Nature is no great mother who has borne us. She is our creation. It is in our brain that she quickens to life. Things are because we see them, and what we see, and how we see it, depends on the Arts that have influenced us. To look at a thing is very different from seeing a thing. One does not see anything until one sees its beauty. Then, and then only, does it come into existence. At present, people see fogs, not because there are fogs, but because poets and painters have taught them the mysterious loveliness of such effects. There may have been fogs for centuries in London. I dare say there were. But no one saw them, and so we do not know anything about them. They did not exist till Art had invented them.
Differance is the simultaneous coming-to-presence of beings and their withdrawal. It is the deferral of presence and presencing. And this is precisely what the relation between virtual proper being and local manifestation is. Things are these processes of differance. Beings are like blooming flowers, yet are blooms that always hold themselves in reserve, such that there will never be any final presence, completion, or parousia. And this differance has no need of God or a subject to take place. Being blooms in and of its own accord. Nor is there any eschatology, teleology, or final point where being coincides with itself, exhausting withdrawal.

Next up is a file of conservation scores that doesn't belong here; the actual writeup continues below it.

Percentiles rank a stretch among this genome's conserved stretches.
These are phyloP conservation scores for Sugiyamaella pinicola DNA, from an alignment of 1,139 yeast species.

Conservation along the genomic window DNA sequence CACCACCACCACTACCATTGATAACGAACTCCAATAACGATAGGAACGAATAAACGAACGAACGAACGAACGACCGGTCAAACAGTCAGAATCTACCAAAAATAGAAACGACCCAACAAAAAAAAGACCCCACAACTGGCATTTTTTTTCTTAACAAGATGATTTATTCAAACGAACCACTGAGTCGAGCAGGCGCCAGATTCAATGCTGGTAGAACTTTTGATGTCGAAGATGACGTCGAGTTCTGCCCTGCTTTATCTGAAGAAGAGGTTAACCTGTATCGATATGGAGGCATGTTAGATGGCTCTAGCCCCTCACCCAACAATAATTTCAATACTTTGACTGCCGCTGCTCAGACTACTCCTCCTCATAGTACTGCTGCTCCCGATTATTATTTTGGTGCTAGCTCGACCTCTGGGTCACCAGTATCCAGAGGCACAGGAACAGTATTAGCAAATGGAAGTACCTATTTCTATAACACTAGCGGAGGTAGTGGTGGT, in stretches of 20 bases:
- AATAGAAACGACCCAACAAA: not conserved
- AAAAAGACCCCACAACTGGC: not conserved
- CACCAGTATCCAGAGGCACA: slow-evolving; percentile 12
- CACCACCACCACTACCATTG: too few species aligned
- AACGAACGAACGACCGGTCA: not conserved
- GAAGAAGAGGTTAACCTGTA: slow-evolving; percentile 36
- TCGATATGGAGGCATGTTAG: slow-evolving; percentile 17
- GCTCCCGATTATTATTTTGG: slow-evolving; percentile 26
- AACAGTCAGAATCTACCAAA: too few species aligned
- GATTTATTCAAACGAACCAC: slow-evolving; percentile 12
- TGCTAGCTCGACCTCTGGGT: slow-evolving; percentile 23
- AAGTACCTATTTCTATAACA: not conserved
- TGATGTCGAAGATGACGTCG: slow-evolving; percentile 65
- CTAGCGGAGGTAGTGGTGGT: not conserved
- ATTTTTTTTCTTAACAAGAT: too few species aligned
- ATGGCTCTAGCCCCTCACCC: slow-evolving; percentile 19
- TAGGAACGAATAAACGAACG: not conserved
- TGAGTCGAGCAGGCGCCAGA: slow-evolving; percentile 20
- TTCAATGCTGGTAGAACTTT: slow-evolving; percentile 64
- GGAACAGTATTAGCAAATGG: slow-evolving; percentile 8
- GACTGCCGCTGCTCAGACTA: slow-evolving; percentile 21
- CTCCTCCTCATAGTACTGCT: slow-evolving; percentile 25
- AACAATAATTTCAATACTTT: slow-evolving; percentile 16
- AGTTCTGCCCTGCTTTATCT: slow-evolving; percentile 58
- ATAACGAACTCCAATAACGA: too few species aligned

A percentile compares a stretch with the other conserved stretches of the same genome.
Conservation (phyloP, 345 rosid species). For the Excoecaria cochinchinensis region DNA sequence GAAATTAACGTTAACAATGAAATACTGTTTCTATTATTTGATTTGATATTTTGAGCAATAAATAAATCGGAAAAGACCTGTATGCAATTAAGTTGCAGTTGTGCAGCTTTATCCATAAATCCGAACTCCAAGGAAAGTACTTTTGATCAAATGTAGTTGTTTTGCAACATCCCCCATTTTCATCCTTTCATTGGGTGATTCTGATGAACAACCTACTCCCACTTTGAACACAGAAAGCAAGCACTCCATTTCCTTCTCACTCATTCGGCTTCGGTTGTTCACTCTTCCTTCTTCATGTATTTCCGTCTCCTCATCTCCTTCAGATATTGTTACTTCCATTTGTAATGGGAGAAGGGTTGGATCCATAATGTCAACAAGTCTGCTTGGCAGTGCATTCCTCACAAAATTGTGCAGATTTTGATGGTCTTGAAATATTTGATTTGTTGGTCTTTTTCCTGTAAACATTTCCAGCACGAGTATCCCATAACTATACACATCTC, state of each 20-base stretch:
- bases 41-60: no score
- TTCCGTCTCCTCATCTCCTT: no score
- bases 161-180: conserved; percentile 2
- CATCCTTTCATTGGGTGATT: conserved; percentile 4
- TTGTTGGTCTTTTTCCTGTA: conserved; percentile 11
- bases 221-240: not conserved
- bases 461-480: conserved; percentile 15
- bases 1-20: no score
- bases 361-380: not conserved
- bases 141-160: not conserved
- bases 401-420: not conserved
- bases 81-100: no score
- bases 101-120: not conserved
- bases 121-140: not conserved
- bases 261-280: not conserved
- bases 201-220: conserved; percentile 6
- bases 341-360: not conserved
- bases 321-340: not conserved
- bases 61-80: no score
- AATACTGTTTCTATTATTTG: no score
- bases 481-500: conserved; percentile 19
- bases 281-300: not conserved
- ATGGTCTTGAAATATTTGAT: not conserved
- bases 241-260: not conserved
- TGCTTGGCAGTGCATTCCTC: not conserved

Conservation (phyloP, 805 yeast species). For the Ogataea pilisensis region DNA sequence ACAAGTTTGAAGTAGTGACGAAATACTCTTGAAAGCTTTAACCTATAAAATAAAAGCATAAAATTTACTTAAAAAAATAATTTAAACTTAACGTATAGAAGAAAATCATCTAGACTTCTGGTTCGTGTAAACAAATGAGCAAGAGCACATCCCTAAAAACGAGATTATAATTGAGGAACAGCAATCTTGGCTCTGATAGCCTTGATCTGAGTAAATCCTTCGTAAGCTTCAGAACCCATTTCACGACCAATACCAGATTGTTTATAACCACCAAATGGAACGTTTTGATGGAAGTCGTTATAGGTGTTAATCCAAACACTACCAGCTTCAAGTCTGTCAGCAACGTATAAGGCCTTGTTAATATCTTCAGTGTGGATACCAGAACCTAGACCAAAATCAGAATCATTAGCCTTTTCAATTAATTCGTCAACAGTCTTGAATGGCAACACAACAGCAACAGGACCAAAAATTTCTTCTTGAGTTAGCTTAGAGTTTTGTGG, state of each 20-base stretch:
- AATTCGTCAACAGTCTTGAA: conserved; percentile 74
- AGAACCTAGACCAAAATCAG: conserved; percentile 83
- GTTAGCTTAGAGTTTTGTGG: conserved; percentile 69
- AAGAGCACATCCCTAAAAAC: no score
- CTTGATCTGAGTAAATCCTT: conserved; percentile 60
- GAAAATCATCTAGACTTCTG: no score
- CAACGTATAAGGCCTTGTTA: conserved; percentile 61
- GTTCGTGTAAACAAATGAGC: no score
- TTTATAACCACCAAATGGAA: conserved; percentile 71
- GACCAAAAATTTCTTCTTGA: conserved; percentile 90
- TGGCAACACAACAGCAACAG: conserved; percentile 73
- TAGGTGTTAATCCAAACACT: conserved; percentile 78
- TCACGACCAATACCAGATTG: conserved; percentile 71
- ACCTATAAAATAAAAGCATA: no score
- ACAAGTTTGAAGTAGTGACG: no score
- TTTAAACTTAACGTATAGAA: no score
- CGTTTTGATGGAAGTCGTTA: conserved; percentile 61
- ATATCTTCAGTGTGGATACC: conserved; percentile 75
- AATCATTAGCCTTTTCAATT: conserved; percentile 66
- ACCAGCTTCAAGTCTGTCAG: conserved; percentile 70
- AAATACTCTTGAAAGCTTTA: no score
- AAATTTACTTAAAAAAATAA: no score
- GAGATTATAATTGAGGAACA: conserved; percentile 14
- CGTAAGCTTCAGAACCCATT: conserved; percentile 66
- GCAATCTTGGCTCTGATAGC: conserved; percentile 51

Going meta is a great way to sneer at someone. You remove the rug from underneath the other’s feet. Their mere immediacy is always false. It’s the deep structure, the numinous background, the possibility of the possibility of the horizon of the event, that is more real, better, or just more rhetorically effective, than anything else. In this mode, the egg of potentiality comes before the chicken of the actual …
The syndrome of going meta is repeated in countless different philosophical modes. I’m not sure which part came first, the thinking or the acting out, but this meta syndrome seems strangely parallel with the basic ontology of modern life. Such is the syndrome deeply responsible for the beautiful soul condition from which we mock anyone who dares to actually do something—the condition Lacan noted when he claimed “Les non-dupes errent” (“Those who [assume they] are not duped are making a mistake[…]”“and “The No of the father,” “Le non du père”). Those who sit up high on the mountain looking down at us poor saps beneath, because they think they can see through everything, are the most deluded of all. Since, as I’ve argued, the beautiful soul is the mode of consumerism—the default subjective framework since 1800—we can expect the meta syndrome to be pervasive in culture.